Dark clouds or a bright future? Why the sport must work together on mental health

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  • IT is down to the whole sport to ensure that there is a “bright future” rather than “dark clouds” on the horizon for jockeys’ mental health.

    Experts Duncan Law and Cíara Losty spoke at the Injured Jockeys Fund (IJF) conference at Newbury (26 April) about supporting jockeys’ wellbeing and how the industry and those around them have parts to play.

    “We are interested in how we can work with the whole system to prevent problems in the first place,” said Dr Law, a consultant clinical psychologist with experience across elite sport and who has worked in partnership with the IJF since 2019.

    “The more we talk about it, and can talk about it together and share our experiences, the more we are able to help ourselves.” He said talking about it is known to be important to helping others as well, adding: “We are helping ourselves and we are helping the people around us and that is a really great thing to do.”

    Dr Losty, who works with all licensed jockeys in Ireland as sport psychologist for the Jockey Pathway and also provided on-site support to the Irish eventing team in Tokyo, shared concerning statistics from a 2020 study into Irish jockeys.

    The research found nearly 80% of those surveyed met the criteria for at least one mental health disorder, that 61% reported alcohol misuse, 35% depression, 27% anxiety and 19% psychological disorders.

    This compares to between 5% and 35% of Olympic athletes reporting mental health difficulties.

    Dr Losty said barriers to jockeys reporting problems include negative perceptions, concern over stigma and career implications, plus not recognising symptoms and not knowing where to seek help.

    She added that educating jockeys at a younger age and making it a part of the support structure available, as well as support from friends and family, are all part of removing those barriers and improving mental wellbeing.

    “The public discourse of mental health around elite athletes has really changed,” said Dr Losty, a lecturer in applied sport and exercise psychology at Waterford Institute of Technology.

    “It really is an area that is in its infancy in comparison to other areas in sport,” she said, giving examples of how much more is known about subjects such as physiology and strength by comparison.

    The conference heard that media campaigns and openness from other jockeys also encouraged people to seek help.

    Dr Law said elite sport is seeking to move away from the “tear and repair” attitude, where someone is sent off to a professional to be “fixed”, then back into the same environment that contributed or exacerbated their issues. He explained the four-pillar strategy for mental wellbeing among jockeys is: promoting positive wellbeing, early identification, understanding jockeys’ needs in context and appropriate and safe response.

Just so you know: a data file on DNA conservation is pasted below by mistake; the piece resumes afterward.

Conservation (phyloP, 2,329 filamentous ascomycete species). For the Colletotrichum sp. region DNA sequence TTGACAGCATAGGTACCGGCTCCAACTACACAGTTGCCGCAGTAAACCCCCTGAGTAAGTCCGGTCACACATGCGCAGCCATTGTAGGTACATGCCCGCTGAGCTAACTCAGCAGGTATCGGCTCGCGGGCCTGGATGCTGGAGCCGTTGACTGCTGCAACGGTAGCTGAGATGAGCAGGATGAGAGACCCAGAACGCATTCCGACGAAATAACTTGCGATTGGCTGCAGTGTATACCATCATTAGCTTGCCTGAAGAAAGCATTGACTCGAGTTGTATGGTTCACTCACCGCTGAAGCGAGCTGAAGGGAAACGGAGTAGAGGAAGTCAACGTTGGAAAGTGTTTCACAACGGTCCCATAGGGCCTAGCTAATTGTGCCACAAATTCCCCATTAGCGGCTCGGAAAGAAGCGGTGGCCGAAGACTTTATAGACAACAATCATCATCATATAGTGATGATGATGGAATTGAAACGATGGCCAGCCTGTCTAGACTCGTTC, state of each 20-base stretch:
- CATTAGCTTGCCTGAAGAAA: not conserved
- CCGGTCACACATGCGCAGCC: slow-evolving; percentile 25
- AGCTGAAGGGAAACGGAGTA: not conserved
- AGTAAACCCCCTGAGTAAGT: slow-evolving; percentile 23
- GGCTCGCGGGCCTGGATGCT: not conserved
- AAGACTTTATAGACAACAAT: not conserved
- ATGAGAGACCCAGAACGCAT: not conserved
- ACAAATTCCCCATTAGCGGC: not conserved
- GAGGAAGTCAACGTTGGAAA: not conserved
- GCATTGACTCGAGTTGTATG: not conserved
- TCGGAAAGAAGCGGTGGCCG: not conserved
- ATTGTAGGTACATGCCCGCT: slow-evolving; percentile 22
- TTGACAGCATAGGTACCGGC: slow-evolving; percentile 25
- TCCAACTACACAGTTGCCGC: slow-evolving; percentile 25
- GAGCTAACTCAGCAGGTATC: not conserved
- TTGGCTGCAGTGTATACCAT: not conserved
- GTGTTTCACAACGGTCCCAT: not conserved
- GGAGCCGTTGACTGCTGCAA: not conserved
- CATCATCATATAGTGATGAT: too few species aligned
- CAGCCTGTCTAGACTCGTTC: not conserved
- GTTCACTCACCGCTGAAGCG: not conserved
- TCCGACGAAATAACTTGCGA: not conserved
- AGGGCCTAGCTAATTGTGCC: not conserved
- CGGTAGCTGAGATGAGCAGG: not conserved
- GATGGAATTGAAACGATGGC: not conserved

“For a large number of jockeys, racing is a coping strategy as well as a stresser,” he said, giving the example of how injury or disciplinary action have a two-sided impact on wellbeing, being both stressful in themselves and taking away how the jockeys cope.

    Looking at statistics, the prevalence of current jockeys experiencing anxiety and depression was far greater than those on the licensing courses coming into the sport.

    “But it does leave us with some questions,” said Dr Law.

    He queried whether perhaps the industry is selecting fewer jockeys with mental wellbeing problems, or perhaps it is self-selecting, and whether the industry is creating mental health problems or supporting people experiencing these to be able to carry on with the sport they “love and enjoy”, while the Olympic system perhaps does not.

    “I think we can allow some cautious optimism,” he said. “The new cohort are really open to talking about mental wellbeing issues and open to help-seeking.”

    He added that better, earlier support available – and an improved understanding across the industry of mental wellbeing – are also reasons for that optimism.

    “Stigma, we think, is reducing, but we are not absolutely sure about this,” he said, adding that as more people speak out about mental wellbeing, that helps reduce stigma and encourages people to accept help.

    “But we suspect there are certain pockets where stigma is still high and strong.

    “There may be this brighter future and we are optimistic there is, but we have to be cautious. We have to keep mental wellbeing at the forefront of the agenda in racing in the same way as physical health,” he said, adding that these both need to be prioritised together.

    “It is down to all of us to make sure that the future is bright.”

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